News / Toronto

Syrian refugee women cooking up a business in Toronto

Toronto's Depanneur can't keep up with demand for delicious refugee-made meals

Young recent Syrian migrant Jury Musri eats watermelon during a break in the preparation of a typical Syrian meal at a community kitchen in Toronto on Thursday July 7, 2016. The Newcomer Kitchen Project is an initiative for recent Syrian migrant women, organized by Len Senater and Cara Benjamin-Pace at the Depanneur restaurant in Toronto.

the canadian press

Young recent Syrian migrant Jury Musri eats watermelon during a break in the preparation of a typical Syrian meal at a community kitchen in Toronto on Thursday July 7, 2016. The Newcomer Kitchen Project is an initiative for recent Syrian migrant women, organized by Len Senater and Cara Benjamin-Pace at the Depanneur restaurant in Toronto.

Walk into the Depanneur, a restaurant and gathering-place in Toronto, on any Thursday, and you’ll be hit with savoury and distinctly Syrian smells like kibbeh (bulgur balls with spiced lamb), Khyar belaban (cucumber-mint dip), or Torab el Melook (a trifle-like concoction of pineapple, custard and crumbled cookies).   

You’ll also see around 10 Syrian women — from 20-somethings with babes in arms to grandmothers — busily making and packaging gourmet meals.

They’re part of a project called the Newcomer Kitchen. It got its modest start in April after Len Senater, The Depanneur’s owner, learned government-sponsored Syrian refugees were cooped up in crowded hotels.

He invited a small group of mothers with “incredible culinary talent” to cook traditional, multi-course Syrian meals in his expansive commercial kitchen, which sits empty most of the day.

They’d take the food back to their families, and any extra could be sold to cover costs and provide the women with a little extra income.

It turned into something much bigger.

Now that refugees are out of hotels, the Newcomer Kitchen has evolved into a brisk meal-delivery business involving about 40 newcomer women in all.

Esmaeel Abofakher and Rishdia el Musri help four year old, Jury Musri prepare a typical Syrian meal in Toronto on Thursday July 7, 2016. The Newcomer Kitchen Project is an initiative for recent Syrian migrant women, organized by Len Senater and Cara Benjamin-Pace at the Depanneur restaurant in Toronto.

the canadian press

Esmaeel Abofakher and Rishdia el Musri help four year old, Jury Musri prepare a typical Syrian meal in Toronto on Thursday July 7, 2016. The Newcomer Kitchen Project is an initiative for recent Syrian migrant women, organized by Len Senater and Cara Benjamin-Pace at the Depanneur restaurant in Toronto.

The meals go on sale online for $20 every Tuesday morning. The women spend all day Thursday cooking, and the food’s ready for pickup or delivery in time for dinner. Any profits left after grocery costs and a small overhead are split among the cooks. Last week, they took home $120 each — about $18 an hour.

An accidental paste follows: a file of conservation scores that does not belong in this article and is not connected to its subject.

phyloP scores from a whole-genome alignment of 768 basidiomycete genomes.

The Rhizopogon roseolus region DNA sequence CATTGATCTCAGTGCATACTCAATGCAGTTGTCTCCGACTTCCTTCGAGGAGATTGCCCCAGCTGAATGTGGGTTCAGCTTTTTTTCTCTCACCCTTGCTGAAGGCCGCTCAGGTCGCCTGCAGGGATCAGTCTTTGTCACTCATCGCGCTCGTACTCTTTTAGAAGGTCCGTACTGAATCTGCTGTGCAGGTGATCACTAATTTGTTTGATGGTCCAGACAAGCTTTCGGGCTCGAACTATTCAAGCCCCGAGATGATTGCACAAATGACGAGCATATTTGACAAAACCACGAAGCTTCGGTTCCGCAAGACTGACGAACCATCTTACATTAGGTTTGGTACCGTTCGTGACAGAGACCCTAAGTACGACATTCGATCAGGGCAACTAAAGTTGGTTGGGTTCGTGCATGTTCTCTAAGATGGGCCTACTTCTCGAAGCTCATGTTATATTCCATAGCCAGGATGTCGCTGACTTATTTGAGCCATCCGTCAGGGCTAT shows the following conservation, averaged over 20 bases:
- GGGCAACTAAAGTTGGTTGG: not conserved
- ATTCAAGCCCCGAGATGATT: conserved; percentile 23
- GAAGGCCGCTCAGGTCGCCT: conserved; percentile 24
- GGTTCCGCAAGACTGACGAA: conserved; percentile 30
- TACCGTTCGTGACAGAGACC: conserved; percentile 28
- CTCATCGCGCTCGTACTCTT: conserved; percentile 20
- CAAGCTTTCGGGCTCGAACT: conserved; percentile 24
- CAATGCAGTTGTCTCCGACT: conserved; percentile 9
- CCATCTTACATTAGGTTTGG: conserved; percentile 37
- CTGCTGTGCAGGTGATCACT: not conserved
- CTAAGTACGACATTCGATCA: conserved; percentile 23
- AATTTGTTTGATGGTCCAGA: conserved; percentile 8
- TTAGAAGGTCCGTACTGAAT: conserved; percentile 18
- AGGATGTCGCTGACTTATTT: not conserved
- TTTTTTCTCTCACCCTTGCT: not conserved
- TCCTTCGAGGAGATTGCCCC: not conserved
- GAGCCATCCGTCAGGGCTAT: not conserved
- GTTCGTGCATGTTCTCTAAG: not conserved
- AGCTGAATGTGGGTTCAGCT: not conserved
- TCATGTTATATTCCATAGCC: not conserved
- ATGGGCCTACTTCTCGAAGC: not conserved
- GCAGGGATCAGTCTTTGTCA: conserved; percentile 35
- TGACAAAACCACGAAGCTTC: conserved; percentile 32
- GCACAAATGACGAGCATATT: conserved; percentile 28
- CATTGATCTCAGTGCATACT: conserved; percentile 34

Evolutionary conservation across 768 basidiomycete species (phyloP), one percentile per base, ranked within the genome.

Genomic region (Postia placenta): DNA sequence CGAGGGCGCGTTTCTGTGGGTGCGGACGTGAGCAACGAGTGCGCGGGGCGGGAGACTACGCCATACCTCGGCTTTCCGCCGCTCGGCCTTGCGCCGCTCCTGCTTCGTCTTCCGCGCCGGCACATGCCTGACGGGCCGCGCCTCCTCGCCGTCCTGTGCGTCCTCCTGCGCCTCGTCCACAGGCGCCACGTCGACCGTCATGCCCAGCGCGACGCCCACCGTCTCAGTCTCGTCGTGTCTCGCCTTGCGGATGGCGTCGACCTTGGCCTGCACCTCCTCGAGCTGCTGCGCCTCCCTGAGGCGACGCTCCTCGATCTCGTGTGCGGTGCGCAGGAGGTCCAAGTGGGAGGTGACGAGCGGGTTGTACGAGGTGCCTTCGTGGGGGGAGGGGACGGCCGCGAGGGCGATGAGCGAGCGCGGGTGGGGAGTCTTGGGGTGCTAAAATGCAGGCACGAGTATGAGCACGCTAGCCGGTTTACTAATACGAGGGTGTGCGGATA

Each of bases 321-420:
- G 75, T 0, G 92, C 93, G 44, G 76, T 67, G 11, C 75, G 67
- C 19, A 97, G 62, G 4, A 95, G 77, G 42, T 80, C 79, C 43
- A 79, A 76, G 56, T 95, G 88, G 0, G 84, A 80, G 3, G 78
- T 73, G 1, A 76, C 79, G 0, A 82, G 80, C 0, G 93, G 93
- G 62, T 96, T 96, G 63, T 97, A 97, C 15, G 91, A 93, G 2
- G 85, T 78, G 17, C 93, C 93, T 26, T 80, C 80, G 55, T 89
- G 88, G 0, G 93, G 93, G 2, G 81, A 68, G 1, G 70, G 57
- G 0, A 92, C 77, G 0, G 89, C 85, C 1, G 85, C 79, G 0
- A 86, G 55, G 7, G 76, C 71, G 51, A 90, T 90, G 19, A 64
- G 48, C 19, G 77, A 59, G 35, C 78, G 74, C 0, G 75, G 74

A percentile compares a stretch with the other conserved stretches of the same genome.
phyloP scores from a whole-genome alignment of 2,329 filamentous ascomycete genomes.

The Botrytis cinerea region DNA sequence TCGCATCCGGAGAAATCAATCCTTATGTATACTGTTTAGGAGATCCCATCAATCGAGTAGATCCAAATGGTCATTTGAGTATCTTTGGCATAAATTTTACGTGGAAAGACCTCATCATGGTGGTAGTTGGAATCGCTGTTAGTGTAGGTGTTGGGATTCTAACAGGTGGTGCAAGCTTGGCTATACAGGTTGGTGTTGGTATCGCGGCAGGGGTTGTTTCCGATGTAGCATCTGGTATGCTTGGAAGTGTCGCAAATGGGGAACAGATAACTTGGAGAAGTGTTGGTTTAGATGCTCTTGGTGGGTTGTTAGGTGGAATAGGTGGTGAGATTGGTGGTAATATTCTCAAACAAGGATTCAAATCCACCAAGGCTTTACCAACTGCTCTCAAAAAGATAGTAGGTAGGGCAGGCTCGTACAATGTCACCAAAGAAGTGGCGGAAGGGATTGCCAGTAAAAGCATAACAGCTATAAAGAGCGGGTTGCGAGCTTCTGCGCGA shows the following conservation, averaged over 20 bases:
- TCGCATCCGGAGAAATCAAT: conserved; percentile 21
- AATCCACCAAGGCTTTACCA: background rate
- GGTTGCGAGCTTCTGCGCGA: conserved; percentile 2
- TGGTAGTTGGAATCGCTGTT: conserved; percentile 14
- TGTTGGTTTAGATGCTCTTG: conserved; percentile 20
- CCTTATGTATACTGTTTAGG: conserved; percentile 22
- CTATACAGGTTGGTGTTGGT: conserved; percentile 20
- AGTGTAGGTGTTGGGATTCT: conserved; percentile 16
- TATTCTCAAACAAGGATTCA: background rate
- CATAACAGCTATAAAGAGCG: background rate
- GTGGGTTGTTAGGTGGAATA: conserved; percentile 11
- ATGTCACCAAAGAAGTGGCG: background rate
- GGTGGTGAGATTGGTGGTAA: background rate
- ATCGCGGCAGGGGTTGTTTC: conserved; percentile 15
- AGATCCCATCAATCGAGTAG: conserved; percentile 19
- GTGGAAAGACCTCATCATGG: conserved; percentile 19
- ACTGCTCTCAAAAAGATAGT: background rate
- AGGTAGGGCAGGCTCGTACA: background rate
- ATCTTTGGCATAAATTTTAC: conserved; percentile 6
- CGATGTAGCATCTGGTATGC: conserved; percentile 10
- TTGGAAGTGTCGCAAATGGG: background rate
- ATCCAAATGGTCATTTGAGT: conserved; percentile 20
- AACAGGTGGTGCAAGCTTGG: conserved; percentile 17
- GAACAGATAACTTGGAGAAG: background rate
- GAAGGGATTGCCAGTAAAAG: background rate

Since pictures of the very first gathering went viral, demand for the fresh, authentic Syrian meals has far outstripped supply. The program has earned an endorsement from famed Syrian chef and author Anissa Helou. 

Participants have started catering top-tier events, pop-up style, including a Canada Day iftar (Ramadan meal), attended by Toronto Mayor John Tory.

“It’s incredible to see the women laughing and talking and singing,” Senater said, “interacting in a way they might not have had a chance to do in quite some time.”

Senater and Cara Benjamin-Pace, the Depanneur’s manager, are planning the next steps: incorporate as a non-profit, hire staff, and create a guide for restaurants across Canada and beyond to copy their success. With those goals in mind, they’ve raised almost $26,000 so far on the crowd-funding site FundRazr.

That’s good news for husband-and-wife team Esmaeel Abou Fakher and Rahaf Alakbani, refugees who were instrumental in getting the Newcomer Kitchen off the ground. A few months ago, they were stuck in a Travelodge. Now they’re newcomer liaisons.

Alakbani, who’s bilingual, is a go-between, helping recruit refugee women and make sure they’re confident in their roles.

“They trust me and my husband,” Alakbani said in a May interview. “I asked, ‘Do you miss cooking?’ and they said ‘Of course!’”   

The chance to talk and share a meal together was just the start of the bounty of benefits.

Fakher emphasized how important it is for newcomers to earn income and feel independent in an unfamiliar place.

“It’s not easy, rent is expensive,” he said, “The life here is also hard, (but) not like our country.”  

Thanks to mentorship from volunteers, the women are practicing English and becoming pros at using public transit.

Several  have earned a food handling certificate in Arabic. Local restaurants have come knocking, looking to poach them for other jobs.

“I’m really interested in how to empower women who otherwise have not really had fair access to wealth and opportunity,” Benjamin-Pace said. “They’re changing before our eyes.”

Participants are Christian, Druze and Muslim. In Syria, they might have been divided by a bitter conflict. But food has a way of bringing people together.

“Healing and reconciliation are happening in our kitchen,” Benjamin-Pace said.  The results are delicious: “Even Len and I, who are around good food everyday, are sometimes overwhelmed at how good the food is.”  

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